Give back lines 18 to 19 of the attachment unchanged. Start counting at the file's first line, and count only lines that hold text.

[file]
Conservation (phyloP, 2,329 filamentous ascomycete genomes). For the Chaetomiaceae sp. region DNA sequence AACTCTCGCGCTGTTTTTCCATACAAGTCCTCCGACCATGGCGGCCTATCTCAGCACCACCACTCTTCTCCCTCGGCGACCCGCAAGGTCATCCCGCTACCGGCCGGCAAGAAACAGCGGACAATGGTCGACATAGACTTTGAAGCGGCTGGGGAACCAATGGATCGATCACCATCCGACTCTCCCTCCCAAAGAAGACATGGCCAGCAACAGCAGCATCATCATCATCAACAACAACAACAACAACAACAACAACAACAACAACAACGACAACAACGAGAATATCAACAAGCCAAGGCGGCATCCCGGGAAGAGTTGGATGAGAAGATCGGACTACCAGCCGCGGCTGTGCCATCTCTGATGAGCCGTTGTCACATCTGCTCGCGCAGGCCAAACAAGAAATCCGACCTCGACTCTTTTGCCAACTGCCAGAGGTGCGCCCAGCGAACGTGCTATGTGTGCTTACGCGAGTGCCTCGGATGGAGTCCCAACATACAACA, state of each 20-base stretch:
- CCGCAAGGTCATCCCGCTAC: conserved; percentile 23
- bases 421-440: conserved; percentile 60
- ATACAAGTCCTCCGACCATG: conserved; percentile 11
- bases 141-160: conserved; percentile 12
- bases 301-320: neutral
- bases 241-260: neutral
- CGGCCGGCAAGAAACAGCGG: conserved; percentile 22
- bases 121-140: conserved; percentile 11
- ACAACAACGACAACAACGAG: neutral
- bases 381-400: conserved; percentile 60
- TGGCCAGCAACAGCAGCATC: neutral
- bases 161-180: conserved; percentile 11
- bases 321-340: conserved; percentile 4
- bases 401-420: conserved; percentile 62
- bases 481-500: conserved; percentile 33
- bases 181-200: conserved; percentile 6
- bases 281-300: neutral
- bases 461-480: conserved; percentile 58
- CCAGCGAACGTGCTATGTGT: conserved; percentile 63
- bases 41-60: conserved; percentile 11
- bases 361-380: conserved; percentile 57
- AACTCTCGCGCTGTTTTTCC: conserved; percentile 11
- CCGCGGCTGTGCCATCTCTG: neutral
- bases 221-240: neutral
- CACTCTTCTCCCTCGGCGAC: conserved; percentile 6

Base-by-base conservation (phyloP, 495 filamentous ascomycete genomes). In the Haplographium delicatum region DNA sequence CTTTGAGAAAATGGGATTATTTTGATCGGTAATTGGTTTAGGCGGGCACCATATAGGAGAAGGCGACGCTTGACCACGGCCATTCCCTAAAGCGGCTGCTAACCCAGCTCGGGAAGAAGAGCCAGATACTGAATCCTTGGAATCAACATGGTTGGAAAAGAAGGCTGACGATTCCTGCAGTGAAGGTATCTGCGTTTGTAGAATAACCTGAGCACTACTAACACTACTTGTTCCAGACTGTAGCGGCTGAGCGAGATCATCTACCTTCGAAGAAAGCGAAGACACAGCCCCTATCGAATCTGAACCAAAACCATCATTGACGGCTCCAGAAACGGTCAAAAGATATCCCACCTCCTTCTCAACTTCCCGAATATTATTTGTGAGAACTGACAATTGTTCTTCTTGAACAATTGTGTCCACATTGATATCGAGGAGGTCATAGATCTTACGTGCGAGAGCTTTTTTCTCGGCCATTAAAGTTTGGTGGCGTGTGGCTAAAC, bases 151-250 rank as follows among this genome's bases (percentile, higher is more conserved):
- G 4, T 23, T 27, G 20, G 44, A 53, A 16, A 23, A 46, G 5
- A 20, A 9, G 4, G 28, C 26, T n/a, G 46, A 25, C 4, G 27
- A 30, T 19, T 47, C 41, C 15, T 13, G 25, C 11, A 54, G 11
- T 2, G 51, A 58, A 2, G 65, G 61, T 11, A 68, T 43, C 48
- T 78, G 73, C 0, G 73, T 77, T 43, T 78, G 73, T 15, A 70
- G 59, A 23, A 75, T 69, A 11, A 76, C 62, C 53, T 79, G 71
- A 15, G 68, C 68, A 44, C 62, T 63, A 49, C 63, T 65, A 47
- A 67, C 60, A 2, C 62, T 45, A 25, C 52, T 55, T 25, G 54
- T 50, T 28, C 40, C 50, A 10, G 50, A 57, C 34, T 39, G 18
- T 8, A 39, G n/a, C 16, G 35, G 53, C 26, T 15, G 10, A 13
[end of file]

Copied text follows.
- bases 281-300: neutral
- bases 461-480: conserved; percentile 58